Want to know what people are talking about when they go on about “onscreen chemistry?” Take a look at Deborah Kerr and Robert Mitchum sharing the screen in Heaven Knows, Mr. Allison. This whole movie is basically just two people stuck on a deserted island, talking and getting to know each other, and it still manages to be utterly compelling. Mitchum is at the peak of his charming rogue powers here. You can practically smell the whiskey stink coming off of his stubble. Kerr is able to imbue a nun with so much toughness and spunk that you’d think she was playing a pirate. It’s a great joy watching these two learn to like each other, and the film was directed by John Huston, so you know it looks great. Next time you’re looking to go old school with your movie night, this is your pick right here.
This is a very slow, very quiet haunted house movie that’s far more about mood-setting than anything else. There isn’t really any story told except that a caretaker (Ruth Wilson) moves into a new house, and spooky things start happening in the house that likely have something to do with a strange mold that’s growing out of the walls. There’s no pacing here, nor even any scares, really, but if you’re able to get on the same frequency that the film is working at, it proves to be quite transporting, nonetheless. Wilson is good as the lead. She’s got one of those faces that’s somehow able to do a whole lot, even when it’s not doing much at all. There’s so much going on in the twinkle in her eye, or in the curl of her lip. Also, this movie passes the Bob Balaban Test by featuring Bob Balaban. That’s always a plus. I Am the Pretty Thing That Lives in the House isn’t going to be for everyone, but the people it is for should dig it a lot.
Grumpy old people are one of the most delightful things in the world. They’re so much better than kindly old people, who are boring. Last Cab to Darwin sees Michael Caton playing one of the grumpiest old men ever, and it’s very entertaining. The movie starts off with a scene where he dances (this thing has a great soundtrack!) alone while eating a sandwich and drinking a beer, like a hero, and it goes on from there to detail his drive across Australia to visit a doctor (Jacki Weaver) who he hopes will assist with his suicide. He’s so much fun to spend time with. Last Cab to Darwin fully fleshes its characters out and makes you care about them, it builds up to a really tense climax, it’s able to find a zen conclusion that feels in no way cloying, and it contains the line of dialogue, “Driving up here to die was the first thing I ever believed in.” It’s a very nice film.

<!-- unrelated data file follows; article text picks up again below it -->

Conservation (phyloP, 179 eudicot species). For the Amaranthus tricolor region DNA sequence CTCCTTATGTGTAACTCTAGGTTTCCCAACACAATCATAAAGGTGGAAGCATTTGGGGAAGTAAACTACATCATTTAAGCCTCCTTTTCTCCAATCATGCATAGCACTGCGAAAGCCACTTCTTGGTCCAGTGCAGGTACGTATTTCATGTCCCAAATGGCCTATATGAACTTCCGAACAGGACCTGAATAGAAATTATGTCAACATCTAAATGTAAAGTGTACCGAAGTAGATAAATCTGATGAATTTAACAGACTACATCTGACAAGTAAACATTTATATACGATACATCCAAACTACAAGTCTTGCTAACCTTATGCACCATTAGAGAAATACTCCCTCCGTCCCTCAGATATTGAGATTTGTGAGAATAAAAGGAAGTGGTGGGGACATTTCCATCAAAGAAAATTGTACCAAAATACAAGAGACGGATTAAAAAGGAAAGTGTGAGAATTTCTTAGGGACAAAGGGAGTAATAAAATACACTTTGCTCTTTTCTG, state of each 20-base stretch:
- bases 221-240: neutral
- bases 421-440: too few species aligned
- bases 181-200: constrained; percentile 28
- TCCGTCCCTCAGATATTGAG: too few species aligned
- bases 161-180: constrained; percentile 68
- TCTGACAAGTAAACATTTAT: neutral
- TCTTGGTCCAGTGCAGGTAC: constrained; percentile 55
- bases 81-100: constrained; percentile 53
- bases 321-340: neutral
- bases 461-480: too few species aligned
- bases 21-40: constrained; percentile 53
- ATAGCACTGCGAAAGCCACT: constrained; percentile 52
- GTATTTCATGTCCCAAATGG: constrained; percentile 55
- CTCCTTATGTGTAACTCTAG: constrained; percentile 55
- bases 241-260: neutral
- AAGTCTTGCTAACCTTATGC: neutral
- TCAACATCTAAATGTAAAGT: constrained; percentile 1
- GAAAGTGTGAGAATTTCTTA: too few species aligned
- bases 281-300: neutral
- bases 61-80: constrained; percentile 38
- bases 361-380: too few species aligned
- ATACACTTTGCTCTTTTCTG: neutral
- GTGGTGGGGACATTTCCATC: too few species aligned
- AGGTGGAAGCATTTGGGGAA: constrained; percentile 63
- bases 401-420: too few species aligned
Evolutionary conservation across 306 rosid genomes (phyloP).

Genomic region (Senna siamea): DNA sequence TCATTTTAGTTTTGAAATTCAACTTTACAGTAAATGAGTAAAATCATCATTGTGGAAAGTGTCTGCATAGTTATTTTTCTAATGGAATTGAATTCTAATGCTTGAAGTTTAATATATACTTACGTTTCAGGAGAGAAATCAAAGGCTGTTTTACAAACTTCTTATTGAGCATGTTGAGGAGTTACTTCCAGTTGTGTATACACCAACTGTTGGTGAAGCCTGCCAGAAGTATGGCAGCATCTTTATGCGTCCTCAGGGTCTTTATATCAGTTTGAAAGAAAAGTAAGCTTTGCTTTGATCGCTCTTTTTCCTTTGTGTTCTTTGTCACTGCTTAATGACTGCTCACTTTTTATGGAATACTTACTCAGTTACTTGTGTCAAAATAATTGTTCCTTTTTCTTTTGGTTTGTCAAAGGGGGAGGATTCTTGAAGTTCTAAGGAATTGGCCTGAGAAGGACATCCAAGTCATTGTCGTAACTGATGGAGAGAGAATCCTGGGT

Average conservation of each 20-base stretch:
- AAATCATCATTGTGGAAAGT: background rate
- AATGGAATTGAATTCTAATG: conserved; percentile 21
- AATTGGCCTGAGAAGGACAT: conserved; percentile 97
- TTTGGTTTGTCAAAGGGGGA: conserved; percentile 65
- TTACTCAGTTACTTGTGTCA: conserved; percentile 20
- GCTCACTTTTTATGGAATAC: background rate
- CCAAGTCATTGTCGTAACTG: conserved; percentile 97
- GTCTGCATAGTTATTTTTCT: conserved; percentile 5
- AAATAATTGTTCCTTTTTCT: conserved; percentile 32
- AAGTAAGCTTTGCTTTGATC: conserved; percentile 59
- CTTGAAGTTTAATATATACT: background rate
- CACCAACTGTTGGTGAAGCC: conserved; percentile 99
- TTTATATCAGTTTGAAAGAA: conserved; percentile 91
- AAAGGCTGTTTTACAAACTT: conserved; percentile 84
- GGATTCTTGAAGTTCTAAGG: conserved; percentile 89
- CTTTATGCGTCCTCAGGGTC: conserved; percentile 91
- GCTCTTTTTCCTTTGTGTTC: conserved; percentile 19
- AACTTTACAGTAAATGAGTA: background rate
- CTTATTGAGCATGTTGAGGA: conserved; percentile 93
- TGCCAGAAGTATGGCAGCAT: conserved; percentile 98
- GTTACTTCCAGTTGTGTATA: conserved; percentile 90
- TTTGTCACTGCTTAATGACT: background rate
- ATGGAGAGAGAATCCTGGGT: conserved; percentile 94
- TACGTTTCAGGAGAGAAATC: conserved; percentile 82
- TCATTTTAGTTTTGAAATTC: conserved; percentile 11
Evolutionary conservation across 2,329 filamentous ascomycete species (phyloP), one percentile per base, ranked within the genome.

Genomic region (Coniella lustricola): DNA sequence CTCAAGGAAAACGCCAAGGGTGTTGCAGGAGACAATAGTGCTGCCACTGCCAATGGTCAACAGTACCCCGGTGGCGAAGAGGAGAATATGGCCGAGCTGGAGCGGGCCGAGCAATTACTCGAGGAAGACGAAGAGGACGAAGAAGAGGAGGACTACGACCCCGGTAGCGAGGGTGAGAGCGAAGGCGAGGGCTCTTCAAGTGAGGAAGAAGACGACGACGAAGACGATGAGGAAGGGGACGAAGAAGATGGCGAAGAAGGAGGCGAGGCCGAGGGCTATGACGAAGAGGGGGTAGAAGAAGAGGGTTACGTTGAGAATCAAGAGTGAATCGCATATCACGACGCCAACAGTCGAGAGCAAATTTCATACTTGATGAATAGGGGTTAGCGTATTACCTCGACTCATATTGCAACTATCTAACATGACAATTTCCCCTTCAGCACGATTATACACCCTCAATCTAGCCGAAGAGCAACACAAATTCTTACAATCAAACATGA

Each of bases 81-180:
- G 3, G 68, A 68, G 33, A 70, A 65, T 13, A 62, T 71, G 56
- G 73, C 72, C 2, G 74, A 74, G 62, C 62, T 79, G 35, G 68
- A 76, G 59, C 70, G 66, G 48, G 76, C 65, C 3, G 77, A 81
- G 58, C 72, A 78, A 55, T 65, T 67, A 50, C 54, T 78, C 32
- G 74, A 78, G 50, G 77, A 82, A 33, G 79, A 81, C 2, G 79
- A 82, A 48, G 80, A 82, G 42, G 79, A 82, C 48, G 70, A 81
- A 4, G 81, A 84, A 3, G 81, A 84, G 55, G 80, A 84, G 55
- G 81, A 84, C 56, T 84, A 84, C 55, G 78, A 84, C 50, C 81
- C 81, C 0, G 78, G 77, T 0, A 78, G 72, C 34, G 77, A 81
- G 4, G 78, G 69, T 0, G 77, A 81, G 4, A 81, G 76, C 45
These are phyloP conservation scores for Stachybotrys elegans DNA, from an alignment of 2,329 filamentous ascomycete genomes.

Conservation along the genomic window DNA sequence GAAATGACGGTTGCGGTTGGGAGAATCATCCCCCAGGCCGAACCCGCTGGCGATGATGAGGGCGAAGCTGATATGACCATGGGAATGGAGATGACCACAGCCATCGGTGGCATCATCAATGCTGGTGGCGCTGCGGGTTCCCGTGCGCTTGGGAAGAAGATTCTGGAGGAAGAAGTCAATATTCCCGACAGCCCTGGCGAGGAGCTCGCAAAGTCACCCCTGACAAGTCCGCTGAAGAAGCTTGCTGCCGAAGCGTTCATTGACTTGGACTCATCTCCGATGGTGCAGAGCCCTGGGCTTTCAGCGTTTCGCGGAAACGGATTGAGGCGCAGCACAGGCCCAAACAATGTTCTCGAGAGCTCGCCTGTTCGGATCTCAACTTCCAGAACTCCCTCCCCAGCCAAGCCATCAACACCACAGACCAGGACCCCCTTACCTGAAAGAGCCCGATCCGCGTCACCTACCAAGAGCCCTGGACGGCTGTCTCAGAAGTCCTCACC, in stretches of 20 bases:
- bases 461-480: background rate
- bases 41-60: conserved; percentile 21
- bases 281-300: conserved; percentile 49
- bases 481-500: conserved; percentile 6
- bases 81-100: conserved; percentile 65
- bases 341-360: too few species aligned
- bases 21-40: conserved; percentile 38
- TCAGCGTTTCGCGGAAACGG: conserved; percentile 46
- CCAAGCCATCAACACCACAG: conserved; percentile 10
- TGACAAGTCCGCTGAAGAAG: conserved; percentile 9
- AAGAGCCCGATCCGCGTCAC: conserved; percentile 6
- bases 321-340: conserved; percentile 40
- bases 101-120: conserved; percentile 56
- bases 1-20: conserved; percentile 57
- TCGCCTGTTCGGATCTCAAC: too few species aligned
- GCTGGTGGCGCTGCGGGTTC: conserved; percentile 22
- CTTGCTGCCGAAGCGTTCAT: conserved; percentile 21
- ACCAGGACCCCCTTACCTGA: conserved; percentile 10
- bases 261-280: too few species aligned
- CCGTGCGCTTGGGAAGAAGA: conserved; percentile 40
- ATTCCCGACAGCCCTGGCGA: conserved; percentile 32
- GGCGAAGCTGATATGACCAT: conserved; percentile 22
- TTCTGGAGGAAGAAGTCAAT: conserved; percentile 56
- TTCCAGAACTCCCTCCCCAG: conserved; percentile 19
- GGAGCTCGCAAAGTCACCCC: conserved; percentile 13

The main reason to watch Len & Company is that Rhys Ifans is amazing – one of the best and most underappreciated actors working today – and in Len & Company he gets to flex his dickhead muscle by playing a jaded and above it all ex-rock star/current successful producer who feels put out when his teenage son (Jack Kilmer) and the pop star monster who he created (Juno Temple) come to visit. Watching him be a cranky cunt to these wide-eyed kids is endlessly entertaining, but that’s not all he’s offering up here. He’s able to make his character travel through a full arc, where he grows and changes, and all by barely doing anything but changing subtle things about the way he responds to things. He goes from being the world’s biggest prick to just being mostly grumpy and quiet, and it feels like a revelation. Temple is the other big reason to see this movie. She’s got so much life and energy in her that she just lights up the screen every time she appears on it. That’s especially the case here, where she’s playing a character who’s clearly destined to burn out rather than fade away.
Patton is a great, epic historical war drama. One of the real classics. It’s full of iconic images, it’s about the most interesting war in human history, and its central character was an unforgettable nut who makes a great subject for a film. The main attraction here is George C. Scott as the title character though. Finally he’s given a character looney enough to help him reach his full scene-chewing potential, and chew the scenery he does. Scott injects so much energy into this movie. He’s like a snarling dog fighting over a bone. After watching him play Patton for a near three hours, it’s pretty much guaranteed that you’ll spend the next few days walking around with your chest stuck out while peppering everything you say with the word “bastard” as often as possible. The whole Patton persona is so infectious, you can’t help but try to emulate it. Just make sure you don’t take things too far and slap any of your friends or family for cowardice. You’re going to want to, but that’s not okay.